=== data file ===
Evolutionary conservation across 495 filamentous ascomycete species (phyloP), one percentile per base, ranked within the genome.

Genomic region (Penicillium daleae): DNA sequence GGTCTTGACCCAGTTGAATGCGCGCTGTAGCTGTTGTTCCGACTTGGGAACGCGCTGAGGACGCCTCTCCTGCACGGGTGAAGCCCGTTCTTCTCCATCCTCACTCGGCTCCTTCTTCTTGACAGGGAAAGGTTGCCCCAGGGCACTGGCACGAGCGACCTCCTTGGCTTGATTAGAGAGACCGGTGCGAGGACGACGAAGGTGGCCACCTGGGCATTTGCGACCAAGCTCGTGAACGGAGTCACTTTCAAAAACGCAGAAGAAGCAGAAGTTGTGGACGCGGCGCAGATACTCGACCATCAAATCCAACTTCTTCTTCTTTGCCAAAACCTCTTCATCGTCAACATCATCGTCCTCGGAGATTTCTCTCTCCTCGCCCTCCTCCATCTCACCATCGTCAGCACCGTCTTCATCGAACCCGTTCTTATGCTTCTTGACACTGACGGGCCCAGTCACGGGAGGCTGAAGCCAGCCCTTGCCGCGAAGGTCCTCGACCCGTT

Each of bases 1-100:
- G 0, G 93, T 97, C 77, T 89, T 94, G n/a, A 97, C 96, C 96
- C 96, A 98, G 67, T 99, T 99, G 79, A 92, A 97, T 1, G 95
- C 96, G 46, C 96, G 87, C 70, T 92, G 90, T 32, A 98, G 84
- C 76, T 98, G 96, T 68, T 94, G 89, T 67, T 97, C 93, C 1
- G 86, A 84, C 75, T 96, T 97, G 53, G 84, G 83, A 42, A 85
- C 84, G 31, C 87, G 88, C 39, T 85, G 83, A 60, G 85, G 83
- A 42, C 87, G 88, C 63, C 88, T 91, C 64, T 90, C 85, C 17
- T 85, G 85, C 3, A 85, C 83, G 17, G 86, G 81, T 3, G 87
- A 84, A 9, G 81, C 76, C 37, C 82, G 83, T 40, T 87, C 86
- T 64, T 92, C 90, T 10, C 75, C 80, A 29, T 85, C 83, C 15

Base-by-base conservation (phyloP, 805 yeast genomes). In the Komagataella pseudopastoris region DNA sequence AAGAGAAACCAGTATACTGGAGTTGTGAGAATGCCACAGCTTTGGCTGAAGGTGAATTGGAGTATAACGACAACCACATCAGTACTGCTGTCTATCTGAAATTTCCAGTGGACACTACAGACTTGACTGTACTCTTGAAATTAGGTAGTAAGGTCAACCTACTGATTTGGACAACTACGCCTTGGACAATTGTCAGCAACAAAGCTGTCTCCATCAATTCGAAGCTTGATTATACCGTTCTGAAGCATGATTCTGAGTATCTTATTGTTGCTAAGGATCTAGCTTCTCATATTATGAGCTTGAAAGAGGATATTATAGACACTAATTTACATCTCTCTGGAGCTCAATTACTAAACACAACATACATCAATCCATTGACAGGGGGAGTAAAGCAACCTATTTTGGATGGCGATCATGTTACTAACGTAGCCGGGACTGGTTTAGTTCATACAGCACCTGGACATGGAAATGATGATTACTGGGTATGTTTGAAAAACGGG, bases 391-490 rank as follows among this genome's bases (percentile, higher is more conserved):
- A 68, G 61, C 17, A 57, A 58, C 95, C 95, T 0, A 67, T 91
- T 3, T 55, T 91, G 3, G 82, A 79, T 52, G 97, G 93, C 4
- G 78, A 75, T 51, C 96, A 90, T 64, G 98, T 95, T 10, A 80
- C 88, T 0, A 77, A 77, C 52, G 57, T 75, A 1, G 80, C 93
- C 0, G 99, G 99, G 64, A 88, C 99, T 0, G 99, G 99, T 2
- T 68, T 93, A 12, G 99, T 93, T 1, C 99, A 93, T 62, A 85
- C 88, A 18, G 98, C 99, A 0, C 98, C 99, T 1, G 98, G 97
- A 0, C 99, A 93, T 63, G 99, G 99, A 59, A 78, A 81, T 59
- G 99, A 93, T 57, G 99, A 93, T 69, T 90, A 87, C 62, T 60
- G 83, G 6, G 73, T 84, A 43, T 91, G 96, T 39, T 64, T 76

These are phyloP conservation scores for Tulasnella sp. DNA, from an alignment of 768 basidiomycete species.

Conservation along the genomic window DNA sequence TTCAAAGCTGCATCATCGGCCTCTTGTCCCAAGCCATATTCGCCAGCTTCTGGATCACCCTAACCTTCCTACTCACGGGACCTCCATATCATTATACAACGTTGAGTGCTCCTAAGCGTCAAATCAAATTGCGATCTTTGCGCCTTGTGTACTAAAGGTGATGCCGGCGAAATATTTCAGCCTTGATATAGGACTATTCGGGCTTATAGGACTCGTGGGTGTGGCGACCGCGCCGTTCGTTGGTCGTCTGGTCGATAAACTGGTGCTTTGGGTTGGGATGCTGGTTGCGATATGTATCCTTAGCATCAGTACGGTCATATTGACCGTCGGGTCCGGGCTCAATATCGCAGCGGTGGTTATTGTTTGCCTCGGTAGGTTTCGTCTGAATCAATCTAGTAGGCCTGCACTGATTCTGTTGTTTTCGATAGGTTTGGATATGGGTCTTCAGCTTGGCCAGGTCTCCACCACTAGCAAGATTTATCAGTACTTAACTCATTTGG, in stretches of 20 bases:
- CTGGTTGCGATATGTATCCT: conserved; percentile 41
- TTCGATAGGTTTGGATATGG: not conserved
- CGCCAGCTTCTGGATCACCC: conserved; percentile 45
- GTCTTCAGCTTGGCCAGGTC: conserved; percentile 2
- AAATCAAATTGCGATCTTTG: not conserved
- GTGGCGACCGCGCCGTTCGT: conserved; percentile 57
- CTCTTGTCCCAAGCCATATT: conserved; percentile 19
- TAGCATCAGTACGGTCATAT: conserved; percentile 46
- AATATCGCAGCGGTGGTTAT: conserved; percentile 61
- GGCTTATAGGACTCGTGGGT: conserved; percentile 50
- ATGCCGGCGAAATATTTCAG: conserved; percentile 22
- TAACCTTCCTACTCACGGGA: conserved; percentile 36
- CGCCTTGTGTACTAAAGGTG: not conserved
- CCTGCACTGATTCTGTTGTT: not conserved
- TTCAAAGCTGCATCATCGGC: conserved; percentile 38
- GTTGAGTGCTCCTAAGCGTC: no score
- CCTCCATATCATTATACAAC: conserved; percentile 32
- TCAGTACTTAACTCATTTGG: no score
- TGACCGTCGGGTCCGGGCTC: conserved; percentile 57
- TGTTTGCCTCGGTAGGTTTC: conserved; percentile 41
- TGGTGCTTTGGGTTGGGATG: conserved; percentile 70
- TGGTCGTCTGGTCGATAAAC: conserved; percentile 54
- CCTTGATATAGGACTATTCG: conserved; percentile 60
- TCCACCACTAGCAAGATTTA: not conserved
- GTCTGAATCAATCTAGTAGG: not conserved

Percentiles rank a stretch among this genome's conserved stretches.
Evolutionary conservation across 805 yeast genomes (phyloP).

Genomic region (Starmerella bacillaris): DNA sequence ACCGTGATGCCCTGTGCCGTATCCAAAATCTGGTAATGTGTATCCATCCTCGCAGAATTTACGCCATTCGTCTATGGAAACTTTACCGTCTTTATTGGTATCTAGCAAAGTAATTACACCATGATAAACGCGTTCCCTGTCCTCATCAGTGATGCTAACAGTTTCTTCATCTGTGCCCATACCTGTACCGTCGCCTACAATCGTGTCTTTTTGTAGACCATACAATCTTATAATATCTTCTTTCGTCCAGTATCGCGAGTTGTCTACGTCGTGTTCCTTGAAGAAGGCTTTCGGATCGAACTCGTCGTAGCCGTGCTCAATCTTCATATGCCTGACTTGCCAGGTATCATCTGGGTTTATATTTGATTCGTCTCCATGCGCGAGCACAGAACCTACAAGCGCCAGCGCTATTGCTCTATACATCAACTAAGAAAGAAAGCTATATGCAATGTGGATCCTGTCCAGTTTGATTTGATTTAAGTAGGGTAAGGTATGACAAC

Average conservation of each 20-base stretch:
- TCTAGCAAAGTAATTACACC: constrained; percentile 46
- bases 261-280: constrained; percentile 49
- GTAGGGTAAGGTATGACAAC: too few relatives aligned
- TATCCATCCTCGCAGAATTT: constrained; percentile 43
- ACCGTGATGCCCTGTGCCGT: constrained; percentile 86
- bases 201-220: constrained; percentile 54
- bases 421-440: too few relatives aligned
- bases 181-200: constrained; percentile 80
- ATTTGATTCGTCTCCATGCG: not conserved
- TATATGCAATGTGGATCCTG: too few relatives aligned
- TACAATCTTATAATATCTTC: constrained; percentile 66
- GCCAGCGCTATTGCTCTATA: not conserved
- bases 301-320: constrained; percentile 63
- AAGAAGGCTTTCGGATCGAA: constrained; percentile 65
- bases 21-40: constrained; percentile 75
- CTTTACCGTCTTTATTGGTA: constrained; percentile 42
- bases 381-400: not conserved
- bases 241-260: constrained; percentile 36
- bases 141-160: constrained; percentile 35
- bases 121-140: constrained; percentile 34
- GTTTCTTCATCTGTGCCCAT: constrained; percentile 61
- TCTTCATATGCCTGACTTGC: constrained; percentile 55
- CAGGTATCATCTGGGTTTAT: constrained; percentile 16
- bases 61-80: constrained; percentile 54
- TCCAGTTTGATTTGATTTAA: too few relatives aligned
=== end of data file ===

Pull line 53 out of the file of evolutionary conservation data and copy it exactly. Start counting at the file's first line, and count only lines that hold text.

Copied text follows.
Evolutionary conservation across 805 yeast genomes (phyloP).